RIGHT-TO-LIFE "LITE" AT THE UNIVERSITY OF NOTRE DAME
Last Wednesday, April 25, at a dinner attended by hundreds of pro-life advocates from across the United States, the second annual Evangelium Vitae medal, recognizing outstanding service in the defense of human life, was awarded to Helen Alvare, an internationally recognized and acclaimed right-to-life activist. The dinner was held at the University of Notre Dame, following a Mass celebrated in the Sacred Heart Basilica by Bishop Kevin Rhoades of the diocese of Fort Wayne/South Bend. In only its second year, the Evangelium Vitae medal has gained national recognition at least on a par with the Laetare medal.
Sadly (and tellingly), not a single representative of the Notre Dame administration or the board of trustees attended the event, although all had been invited. Most ignored the invitation, not even offering the courtesy of a reply. Those that replied offered no reason for declining the invitation. The Notre Dame publicity machine carefully sidestepped the event, both on the ND website and in its daily news bulletins.
This reaction is symptomatic of the state of pro-life affairs at Notre Dame. There is a core of militant right-to-life activism at Notre Dame, sustained largely in the Student RTL club, the Center for Ethics and Culture, the Notre Dame Fund to Protect Human Life, and certain individuals who have the courage to swim upstream in the river of popular culture. To the greatest degree, however, any pro-life mantle which the administration may claim can be characterized as “pro-life lite”, a position that professes belief in the sacredness and value of all born and unborn life, but which avoids evangelizing that belief, and does not framework daily decisions against that belief. “Pro-life lite” advocates are unwilling to make the cultural tradeoffs that militancy demands, or to risk their standing (in the case of ND, read U.S. News and World Report rankings) in the eyes of the secular world. At Notre Dame, it seems that the real University position on right-to-life activism is one of tolerance, not support, and one of “whole cloth” (corporal works of mercy, etc.) rather than a particular concern for the unborn. Certain minimal University manifestations of right-to-life support seem therefore to be born mainly of public relations interests. If right-to-life affairs received a tenth of the focus and funding that gender and sexual identity matters get at Notre Dame, the University could perhaps assert some sort of leadership role in pro-life activism that would justify a claim of thriving Catholic Character. Instead, right to life activism has been largely marginalized, even to the point of withdrawing funding from the Center for Ethics and Culture.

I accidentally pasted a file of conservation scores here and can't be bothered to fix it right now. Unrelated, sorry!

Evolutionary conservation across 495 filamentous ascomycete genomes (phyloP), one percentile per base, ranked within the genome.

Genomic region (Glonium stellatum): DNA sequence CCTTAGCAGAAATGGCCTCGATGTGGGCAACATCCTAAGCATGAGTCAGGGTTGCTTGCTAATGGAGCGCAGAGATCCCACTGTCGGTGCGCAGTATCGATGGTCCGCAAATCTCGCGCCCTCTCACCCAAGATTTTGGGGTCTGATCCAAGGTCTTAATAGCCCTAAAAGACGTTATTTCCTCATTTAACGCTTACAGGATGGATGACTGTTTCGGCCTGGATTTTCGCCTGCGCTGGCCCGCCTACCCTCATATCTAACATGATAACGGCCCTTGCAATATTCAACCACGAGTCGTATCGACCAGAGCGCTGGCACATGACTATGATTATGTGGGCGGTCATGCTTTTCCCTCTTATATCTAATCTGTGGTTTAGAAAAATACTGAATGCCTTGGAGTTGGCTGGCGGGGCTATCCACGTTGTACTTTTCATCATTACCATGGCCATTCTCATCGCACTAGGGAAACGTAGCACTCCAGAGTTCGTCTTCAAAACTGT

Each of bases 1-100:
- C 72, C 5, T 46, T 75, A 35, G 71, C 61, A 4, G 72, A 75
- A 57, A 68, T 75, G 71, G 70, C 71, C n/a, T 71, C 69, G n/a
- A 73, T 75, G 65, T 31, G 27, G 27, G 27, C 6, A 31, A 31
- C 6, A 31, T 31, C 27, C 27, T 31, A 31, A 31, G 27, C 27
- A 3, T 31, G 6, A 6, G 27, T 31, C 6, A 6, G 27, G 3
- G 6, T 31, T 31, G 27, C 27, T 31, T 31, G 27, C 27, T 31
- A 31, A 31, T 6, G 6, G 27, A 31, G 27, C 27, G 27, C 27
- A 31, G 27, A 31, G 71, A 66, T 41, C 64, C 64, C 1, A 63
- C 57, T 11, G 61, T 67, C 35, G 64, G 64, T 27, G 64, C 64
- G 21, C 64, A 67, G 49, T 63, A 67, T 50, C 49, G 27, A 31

In the final analysis, the core of Catholic identity must be a brave and unwavering commitment to the defense of all human life, and especially the unborn and newly born, who are uniquely defenseless. Currently, there are many descriptive phrases that come to mind when Notre Dame is mentioned, but “pro-life” is not one of them. The pro-life student leaders on campus arrive at Notre Dame already formed that way, by their families, parish life, and prior schools. Few “conversions” to right-to-life activism occur at Notre Dame.
This will all change when the leadership at Notre Dame decides to become militantly pro-life, not just benignly pro life. Is there not a single trustee or fellow who sees this, and will speak up? So far, it appears not.
Were the Notre Dame administration to step up and adopt a militant and evangelistic right-to-life character which backdropped all its daily decisions, including those involving the composition of the faculty, questions about the declining Catholic character of Notre Dame would soon disappear. Use of the bully pulpit of the Notre Dame presidency to publicly and consistently advocate for the protection of the unborn would be the most Catholic thing the University could do, and would be recognized as such by the public, thereby validating any administration claim to a position of national Catholic leadership.
Daniel M. Boland, PhD